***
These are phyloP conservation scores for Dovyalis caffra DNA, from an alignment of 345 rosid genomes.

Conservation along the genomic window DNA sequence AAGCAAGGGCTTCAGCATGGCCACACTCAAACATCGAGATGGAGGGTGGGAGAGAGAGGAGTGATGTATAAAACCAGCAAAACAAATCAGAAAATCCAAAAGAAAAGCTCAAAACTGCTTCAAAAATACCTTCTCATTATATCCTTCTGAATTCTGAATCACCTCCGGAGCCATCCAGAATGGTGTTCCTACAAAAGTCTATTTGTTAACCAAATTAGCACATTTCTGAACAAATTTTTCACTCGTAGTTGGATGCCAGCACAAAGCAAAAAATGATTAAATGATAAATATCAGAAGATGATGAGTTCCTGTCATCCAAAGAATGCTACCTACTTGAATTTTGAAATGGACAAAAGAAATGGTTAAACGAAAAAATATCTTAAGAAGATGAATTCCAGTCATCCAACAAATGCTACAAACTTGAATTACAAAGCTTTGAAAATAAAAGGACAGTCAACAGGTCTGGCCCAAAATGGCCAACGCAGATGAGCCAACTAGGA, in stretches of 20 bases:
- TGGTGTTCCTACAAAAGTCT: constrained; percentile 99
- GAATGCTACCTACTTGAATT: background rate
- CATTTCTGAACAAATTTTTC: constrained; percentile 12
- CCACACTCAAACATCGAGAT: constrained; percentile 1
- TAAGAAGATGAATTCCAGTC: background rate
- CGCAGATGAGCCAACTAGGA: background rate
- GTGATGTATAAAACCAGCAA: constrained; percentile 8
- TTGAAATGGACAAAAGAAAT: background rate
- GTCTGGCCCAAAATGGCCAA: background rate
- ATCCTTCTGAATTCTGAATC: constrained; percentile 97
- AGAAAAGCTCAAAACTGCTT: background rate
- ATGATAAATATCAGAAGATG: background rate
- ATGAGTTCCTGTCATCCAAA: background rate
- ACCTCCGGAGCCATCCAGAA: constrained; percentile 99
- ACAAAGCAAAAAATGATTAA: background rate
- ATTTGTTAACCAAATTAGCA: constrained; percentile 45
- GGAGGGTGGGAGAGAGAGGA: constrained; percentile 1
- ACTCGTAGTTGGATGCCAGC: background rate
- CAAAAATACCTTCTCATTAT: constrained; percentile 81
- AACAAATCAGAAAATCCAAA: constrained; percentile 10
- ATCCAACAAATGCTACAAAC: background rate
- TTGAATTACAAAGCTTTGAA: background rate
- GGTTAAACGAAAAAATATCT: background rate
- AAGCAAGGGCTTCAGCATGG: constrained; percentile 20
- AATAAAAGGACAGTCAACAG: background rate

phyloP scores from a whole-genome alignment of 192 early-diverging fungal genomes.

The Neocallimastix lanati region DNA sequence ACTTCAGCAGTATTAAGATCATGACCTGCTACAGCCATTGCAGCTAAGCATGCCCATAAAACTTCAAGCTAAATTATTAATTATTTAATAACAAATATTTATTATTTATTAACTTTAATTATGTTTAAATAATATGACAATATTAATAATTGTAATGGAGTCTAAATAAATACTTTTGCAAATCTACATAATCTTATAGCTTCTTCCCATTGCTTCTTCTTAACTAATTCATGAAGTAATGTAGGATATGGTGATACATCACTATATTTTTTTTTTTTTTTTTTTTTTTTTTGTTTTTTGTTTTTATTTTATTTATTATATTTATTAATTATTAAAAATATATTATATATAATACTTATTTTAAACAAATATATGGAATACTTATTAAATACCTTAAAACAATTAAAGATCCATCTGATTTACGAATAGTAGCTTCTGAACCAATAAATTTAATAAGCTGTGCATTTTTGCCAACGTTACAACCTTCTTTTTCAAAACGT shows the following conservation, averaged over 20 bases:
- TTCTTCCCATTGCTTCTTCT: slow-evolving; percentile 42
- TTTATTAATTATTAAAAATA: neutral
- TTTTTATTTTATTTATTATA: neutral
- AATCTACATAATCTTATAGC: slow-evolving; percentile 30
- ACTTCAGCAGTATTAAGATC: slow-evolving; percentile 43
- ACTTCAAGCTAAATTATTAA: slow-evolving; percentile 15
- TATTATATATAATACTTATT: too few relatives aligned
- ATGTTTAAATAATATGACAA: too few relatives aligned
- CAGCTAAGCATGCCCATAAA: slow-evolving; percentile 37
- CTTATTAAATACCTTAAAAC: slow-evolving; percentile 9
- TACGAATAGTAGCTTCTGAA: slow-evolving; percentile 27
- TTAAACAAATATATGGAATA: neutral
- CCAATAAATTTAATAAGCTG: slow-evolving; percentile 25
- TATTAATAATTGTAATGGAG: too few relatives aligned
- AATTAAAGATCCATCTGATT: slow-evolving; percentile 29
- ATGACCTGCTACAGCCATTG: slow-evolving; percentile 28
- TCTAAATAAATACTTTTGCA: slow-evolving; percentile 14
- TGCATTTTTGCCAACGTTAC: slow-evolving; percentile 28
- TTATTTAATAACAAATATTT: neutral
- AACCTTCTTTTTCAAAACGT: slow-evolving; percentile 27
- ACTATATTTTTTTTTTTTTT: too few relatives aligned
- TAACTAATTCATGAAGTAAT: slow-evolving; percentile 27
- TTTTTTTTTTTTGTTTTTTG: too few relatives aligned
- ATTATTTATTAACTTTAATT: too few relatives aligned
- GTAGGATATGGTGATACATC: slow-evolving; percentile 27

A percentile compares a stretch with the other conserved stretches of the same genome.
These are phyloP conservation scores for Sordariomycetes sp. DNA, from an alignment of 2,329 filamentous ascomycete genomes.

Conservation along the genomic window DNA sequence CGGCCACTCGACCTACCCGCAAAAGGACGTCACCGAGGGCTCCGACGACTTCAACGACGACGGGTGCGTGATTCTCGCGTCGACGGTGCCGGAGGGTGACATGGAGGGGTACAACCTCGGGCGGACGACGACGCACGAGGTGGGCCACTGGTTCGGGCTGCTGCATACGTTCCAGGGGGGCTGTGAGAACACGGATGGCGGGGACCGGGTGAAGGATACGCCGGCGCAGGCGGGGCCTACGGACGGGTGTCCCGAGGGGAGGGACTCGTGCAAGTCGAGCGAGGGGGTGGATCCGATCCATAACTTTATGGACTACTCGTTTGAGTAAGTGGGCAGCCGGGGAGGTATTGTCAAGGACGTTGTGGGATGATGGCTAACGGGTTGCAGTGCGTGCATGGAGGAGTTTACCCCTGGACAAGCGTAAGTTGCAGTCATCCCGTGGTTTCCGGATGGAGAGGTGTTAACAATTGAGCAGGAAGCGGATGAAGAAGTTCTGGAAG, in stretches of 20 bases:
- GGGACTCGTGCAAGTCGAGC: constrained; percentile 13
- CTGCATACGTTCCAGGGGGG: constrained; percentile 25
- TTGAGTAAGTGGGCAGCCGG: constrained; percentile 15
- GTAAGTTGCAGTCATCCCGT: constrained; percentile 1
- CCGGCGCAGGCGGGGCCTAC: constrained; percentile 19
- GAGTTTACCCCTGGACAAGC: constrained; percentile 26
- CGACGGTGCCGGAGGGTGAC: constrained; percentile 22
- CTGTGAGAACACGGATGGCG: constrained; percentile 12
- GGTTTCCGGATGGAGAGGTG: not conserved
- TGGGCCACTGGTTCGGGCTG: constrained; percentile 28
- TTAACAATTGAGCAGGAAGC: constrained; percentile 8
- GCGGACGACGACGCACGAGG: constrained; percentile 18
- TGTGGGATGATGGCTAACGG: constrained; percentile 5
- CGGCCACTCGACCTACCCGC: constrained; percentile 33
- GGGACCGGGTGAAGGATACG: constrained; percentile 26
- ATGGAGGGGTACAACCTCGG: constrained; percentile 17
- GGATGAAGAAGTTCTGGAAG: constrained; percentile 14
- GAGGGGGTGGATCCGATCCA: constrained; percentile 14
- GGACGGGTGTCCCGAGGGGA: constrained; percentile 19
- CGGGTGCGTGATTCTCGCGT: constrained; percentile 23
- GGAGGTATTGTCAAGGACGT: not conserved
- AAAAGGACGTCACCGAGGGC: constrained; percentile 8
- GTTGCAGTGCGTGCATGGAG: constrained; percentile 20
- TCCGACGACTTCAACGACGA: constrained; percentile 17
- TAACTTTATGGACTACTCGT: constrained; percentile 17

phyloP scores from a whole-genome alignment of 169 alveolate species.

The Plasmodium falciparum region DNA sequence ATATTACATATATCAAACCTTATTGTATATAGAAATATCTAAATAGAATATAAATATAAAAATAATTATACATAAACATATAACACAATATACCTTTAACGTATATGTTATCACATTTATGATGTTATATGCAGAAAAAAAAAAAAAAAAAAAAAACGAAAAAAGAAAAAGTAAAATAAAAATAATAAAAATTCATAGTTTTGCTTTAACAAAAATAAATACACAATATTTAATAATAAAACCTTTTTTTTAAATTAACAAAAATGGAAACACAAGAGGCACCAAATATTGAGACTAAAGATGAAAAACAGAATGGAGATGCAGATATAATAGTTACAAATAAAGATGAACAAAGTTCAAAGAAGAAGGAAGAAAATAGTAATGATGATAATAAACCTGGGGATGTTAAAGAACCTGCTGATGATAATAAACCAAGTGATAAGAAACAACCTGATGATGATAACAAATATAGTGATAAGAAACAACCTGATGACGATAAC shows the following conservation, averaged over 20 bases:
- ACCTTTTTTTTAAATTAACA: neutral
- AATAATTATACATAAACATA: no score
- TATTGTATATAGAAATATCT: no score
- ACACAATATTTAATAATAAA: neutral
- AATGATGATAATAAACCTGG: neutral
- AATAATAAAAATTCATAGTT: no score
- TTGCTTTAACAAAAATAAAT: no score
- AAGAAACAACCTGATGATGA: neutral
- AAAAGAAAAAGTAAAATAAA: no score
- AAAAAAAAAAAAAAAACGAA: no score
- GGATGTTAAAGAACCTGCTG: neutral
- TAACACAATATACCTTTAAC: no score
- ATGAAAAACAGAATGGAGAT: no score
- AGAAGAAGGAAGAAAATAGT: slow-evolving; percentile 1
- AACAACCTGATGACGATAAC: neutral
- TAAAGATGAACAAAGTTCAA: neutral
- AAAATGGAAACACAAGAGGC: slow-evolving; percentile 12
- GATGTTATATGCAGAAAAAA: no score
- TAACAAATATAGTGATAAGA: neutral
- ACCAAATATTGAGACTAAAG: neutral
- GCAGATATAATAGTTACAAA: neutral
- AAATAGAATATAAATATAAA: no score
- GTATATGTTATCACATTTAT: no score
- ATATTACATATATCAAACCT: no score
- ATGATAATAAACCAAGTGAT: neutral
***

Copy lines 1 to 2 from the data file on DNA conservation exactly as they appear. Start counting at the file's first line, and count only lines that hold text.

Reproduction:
These are phyloP conservation scores for Dovyalis caffra DNA, from an alignment of 345 rosid genomes.

Conservation along the genomic window DNA sequence AAGCAAGGGCTTCAGCATGGCCACACTCAAACATCGAGATGGAGGGTGGGAGAGAGAGGAGTGATGTATAAAACCAGCAAAACAAATCAGAAAATCCAAAAGAAAAGCTCAAAACTGCTTCAAAAATACCTTCTCATTATATCCTTCTGAATTCTGAATCACCTCCGGAGCCATCCAGAATGGTGTTCCTACAAAAGTCTATTTGTTAACCAAATTAGCACATTTCTGAACAAATTTTTCACTCGTAGTTGGATGCCAGCACAAAGCAAAAAATGATTAAATGATAAATATCAGAAGATGATGAGTTCCTGTCATCCAAAGAATGCTACCTACTTGAATTTTGAAATGGACAAAAGAAATGGTTAAACGAAAAAATATCTTAAGAAGATGAATTCCAGTCATCCAACAAATGCTACAAACTTGAATTACAAAGCTTTGAAAATAAAAGGACAGTCAACAGGTCTGGCCCAAAATGGCCAACGCAGATGAGCCAACTAGGA, in stretches of 20 bases: